It's more than just having a mildly air conditioned kitchen for the first time since about 1999. It's about a state of mind, a state of hopefulness and expectancy, that I associate more with the early months of the year, than with the heat of summer. A relief from burdens and worries and cabin fever, a sense of new-found freedom.
Slowly it sinks in, slowly I relax into the fact: I am not alone at the farm any more. And those sharing the farm with me have lifted from me so many cares and burdens, that I have born so long alone through a dark night of the soul.
My new housemate, Emily, who had initially planned to live here a year and then shortened that to 6 months due to changes in her situation, quickly fell in love with the life here--both the way of living, and the other life forms--and asked to stay longer, and learn everything she can about managing a small farm from me. She asked to take over Pinwheel Farm's poultry enterprise as her special project and responsibility. Any one who knows me, knows I said YES! with a huge grin on my face, floating about 3 feet off the ground. I like WATCHING chickens, I like LISTENING to chickens, I like showing the chickens to children, I like eating eggs, I like watching people see green eggs for the first time. The rest of the business of raising chickens I can mostly take or leave, and at least a couple times a month I'm ready to go into the chicken & dumplings business instead. To be an advisor and fill-in chore person right on my own farm is just perfect for me. I can't begin to say what a relief it is to be freed from the daily burden of responsibility for them.
Emily has also taken over the kitchen, and I have gratefully relinquished it. Raised by parents who are said to both be excellent cooks, and then trapped in a tiny apartment with an tinier kitchen, she is delighting in exercising pent-up culinary creativity. I have loved to cook at many times in my life, but have been far to busy and care-worn to enjoy cooking just for myself this past couple years, even when I've been in a space where I could do so. I'm still active in the kitchen, but defer to Emily for our shared meals, and let her tell me how I can support her in food-focused endeavors. It's so much easier to stir the pasta when some asks me to, than to try to figure out the menu when I've been driving for 8 hours. I generally enjoy ANYTHING someone else cooks and sets in front of me...but Emily IS a good cook. Best yet, she believes in dessert! What delicious relief!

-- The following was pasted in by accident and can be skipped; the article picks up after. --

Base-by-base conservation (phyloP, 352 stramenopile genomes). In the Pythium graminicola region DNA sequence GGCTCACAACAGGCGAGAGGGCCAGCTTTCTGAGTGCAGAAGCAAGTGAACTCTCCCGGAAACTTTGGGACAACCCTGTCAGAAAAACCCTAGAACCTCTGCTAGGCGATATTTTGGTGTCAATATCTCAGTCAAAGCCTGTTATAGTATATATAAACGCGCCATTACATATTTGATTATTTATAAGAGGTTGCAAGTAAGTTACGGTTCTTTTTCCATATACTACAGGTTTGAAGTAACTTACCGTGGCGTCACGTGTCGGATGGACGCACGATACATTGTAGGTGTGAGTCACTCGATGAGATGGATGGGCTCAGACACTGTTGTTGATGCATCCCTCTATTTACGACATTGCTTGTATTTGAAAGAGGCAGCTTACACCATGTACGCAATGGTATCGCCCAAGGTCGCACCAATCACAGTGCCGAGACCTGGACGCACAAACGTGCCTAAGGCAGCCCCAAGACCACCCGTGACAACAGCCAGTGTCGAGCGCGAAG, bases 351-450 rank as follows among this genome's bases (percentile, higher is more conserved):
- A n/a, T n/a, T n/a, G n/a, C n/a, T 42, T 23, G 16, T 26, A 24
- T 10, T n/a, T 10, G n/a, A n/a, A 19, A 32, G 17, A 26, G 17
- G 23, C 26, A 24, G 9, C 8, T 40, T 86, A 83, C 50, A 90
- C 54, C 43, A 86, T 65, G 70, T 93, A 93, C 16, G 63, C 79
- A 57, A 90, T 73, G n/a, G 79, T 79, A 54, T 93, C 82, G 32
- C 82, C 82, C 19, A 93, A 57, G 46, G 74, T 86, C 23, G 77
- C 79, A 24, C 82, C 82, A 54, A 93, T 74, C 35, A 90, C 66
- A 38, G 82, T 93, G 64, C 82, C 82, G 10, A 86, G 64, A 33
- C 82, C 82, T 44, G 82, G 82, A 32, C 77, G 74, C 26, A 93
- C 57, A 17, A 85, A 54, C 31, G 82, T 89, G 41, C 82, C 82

Emily also gets car-sick as a passenger. So she does the driving when we carpool to work in her fuel-efficient car. Is this heaven, or what? 20 minutes of relaxation in the passenger seat, noon and night, and it's easy to trust the driving safety of a fellow bus driver since even occurences in our off-duty time in personal vehicles can jeopardize our jobs.
Then there are the Christian brothers and sisters who are staying here and helping at the farm. It is so joyful and peaceful working with them. They know how to work: not specific tasks, but the overall way of being that is working. Volunteers with this skill are few and far between. All I have to do is explain or demonstrate the task...and it is as good as done, and then some. I didn't even ask Ruhamah to sweep the front patio and step. She just saw it needed done, and did it, and brushed all the cobwebs off the front of the house as well.
So, in addition to the miracle of the barn being cleared of the residue of the tenants' neglect:
- The decaying second-hand "chicken tractors" that I could never move by myself have been dismantled, and the chicken wire carefully salvaged.
- The ground has been leveled behind and west of the Brooder House, and around the Carpathian walnut tree and bench, and mulched with wood chips.
- The above trees have been pruned of dead wood, and trimmed higher so that it is inviting to walk or sit in their park-like shade.
- The port-a-potty has been moved to a shady spot.
- The wash house has been cleaned and arranged in a more useful fashion.
- The back yard and garden lanes have been mowed.
- The two temporary chain-link fence sheds have been cleaned out.
- The galvanized shed where tools and feed are kept has been cleaned and ordered--and I think I'll be able to find everything still, even though I wasn't present for the overhaul.
- Parts of the garage have been cleaned and re-organized to be more useful.
- The process of rendering out tallow from sheep slaughtered earlier this year has been started.
- Vegetables (potatoes, tomatoes, turnips) have been harvested and washed for tomorrow's Farmers Market.
That's in addition to the usual rounds of picking up and unloading feed (somehow the bags seemed lighter than usual), coordinating with various suppliers/colleagues, email, job, laundry, etc.
I'll do market by myself again tomorrow, the first time I've done market since mid-June when I became simply too overwhelmed by the press of responsibility for EVERYTHING, and too sleepless from lack of time to meet those responsibilities, to continue to do market. It will still be a challenge to do market and then drive a full shift. But it feels like there is a safety net around me now. It isn't ALL on my shoulders any more.
It is a good feeling, and I am incredibly grateful to those who are lifting these burdens from me. It is a feeling of relief like spring after winter, like arriving at an oasis after travelling through the desert. It is a miraculous answer to my prayers for the farm to be somehow made whole again after the destruction wrought by the negligent tenants. Thanks be to God! The long, lonely struggle is being well rewarded.
So, off to get some sleep before a long day....